BOISE, Idaho — This article was written by Margaret Carmel of BoiseDev.
The City of Boise is using a carrot to encourage employee vaccinations instead of a stick.
Boise city employees who opted to get fully vaccinated after June 8 received a $100 incentive to encourage vaccination, according to a memo obtained in a public records request. This is a voluntary program and city officials say they do not have plans for a mandate at this time.
“The City of Boise has consistently encouraged COVID-19 vaccinations for our employees who choose to get them, and we’re counting on both our employees and community members to protect themselves and others through vaccinations,” city spokesperson Bonnie Shelton said in an email. “The incentive is one way to encourage more people to get vaccinated.”
Mayor Lauren McLean, Idaho’s hospital administrators and other top health officials have been encouraging vaccination against COVID-19 for months as the Delta variant surges across the country. On Tuesday, Idaho declared Crisis Standards of Care for the first time in its history due to the lack of capacity to treat patients in North Idaho. Of the COVID-19 patients, Kootenai Health in Coeur D’Alene said 97% of them were unvaccinated.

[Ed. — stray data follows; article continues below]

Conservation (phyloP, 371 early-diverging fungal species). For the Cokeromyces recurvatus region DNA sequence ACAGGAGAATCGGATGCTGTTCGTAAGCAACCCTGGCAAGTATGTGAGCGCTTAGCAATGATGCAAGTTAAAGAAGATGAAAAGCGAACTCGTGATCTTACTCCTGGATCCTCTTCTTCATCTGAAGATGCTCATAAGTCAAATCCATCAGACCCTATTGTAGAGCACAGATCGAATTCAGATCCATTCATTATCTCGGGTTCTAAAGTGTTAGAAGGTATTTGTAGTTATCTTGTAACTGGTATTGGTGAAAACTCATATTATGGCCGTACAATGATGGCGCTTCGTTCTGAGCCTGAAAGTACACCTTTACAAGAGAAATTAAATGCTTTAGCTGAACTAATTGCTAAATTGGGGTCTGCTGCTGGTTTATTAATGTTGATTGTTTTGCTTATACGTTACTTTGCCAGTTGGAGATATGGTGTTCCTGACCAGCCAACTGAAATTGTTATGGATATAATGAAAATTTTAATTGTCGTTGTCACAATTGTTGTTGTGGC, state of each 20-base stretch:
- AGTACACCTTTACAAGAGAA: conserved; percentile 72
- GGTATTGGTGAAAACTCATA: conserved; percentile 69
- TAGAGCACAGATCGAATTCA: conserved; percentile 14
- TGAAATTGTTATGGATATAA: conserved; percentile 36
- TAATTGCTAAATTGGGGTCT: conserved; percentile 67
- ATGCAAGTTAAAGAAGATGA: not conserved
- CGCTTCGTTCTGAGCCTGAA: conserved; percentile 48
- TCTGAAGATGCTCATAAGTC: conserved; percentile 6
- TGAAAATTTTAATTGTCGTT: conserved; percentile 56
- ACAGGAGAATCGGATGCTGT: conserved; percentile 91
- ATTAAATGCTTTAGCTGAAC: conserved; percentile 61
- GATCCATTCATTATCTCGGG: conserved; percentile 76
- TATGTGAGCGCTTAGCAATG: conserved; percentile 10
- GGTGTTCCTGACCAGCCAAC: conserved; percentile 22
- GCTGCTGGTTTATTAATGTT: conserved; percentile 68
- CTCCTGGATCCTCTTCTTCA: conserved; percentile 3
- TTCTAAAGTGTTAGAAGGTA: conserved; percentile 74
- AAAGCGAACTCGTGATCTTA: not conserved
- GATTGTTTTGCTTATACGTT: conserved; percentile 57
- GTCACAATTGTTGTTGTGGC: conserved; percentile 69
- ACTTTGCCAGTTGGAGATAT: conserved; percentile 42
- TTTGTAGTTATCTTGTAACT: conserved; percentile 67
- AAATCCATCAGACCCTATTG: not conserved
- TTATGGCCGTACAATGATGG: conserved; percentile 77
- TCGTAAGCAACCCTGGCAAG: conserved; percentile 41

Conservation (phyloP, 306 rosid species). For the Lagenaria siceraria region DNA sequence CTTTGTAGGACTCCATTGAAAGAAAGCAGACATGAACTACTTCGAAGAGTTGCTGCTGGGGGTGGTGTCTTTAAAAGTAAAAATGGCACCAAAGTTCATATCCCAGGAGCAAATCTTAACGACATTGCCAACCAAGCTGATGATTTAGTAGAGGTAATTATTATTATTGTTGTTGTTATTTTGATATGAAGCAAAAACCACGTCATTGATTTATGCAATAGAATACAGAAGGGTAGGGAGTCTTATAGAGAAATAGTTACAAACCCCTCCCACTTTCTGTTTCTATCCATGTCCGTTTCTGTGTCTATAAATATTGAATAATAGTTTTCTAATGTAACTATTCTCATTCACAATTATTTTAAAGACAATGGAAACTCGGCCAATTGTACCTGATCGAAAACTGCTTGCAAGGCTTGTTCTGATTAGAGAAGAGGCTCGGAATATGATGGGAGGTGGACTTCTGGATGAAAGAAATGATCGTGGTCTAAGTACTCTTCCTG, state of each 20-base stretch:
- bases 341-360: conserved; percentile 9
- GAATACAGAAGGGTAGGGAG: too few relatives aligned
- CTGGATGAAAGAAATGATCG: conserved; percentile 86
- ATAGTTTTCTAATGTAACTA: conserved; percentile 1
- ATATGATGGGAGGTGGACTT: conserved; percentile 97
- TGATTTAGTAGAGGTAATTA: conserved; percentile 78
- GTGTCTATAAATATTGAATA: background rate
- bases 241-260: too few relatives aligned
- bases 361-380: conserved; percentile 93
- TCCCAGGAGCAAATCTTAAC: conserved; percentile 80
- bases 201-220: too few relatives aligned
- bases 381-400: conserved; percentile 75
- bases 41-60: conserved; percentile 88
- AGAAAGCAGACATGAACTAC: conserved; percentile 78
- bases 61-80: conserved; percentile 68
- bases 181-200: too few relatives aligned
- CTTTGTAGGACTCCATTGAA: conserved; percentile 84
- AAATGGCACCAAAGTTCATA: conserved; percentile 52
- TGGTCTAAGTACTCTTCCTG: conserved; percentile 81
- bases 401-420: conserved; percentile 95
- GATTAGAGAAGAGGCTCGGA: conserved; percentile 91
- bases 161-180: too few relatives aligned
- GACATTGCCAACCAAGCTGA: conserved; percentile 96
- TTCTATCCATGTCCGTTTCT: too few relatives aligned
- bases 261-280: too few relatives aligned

In an email at the end of July, McLean’s Chief of Staff Courtney Washburn said “based off the information available to us” city officials believed less than half of the city’s employees were vaccinated. City employees could get vaccinated by Saint Alphonsus staff at their annual biometric screening without an appointment.
Since the vaccination incentive was put in place, 28 employees took advantage of it as of the end of August. It was funded by federal relief dollars.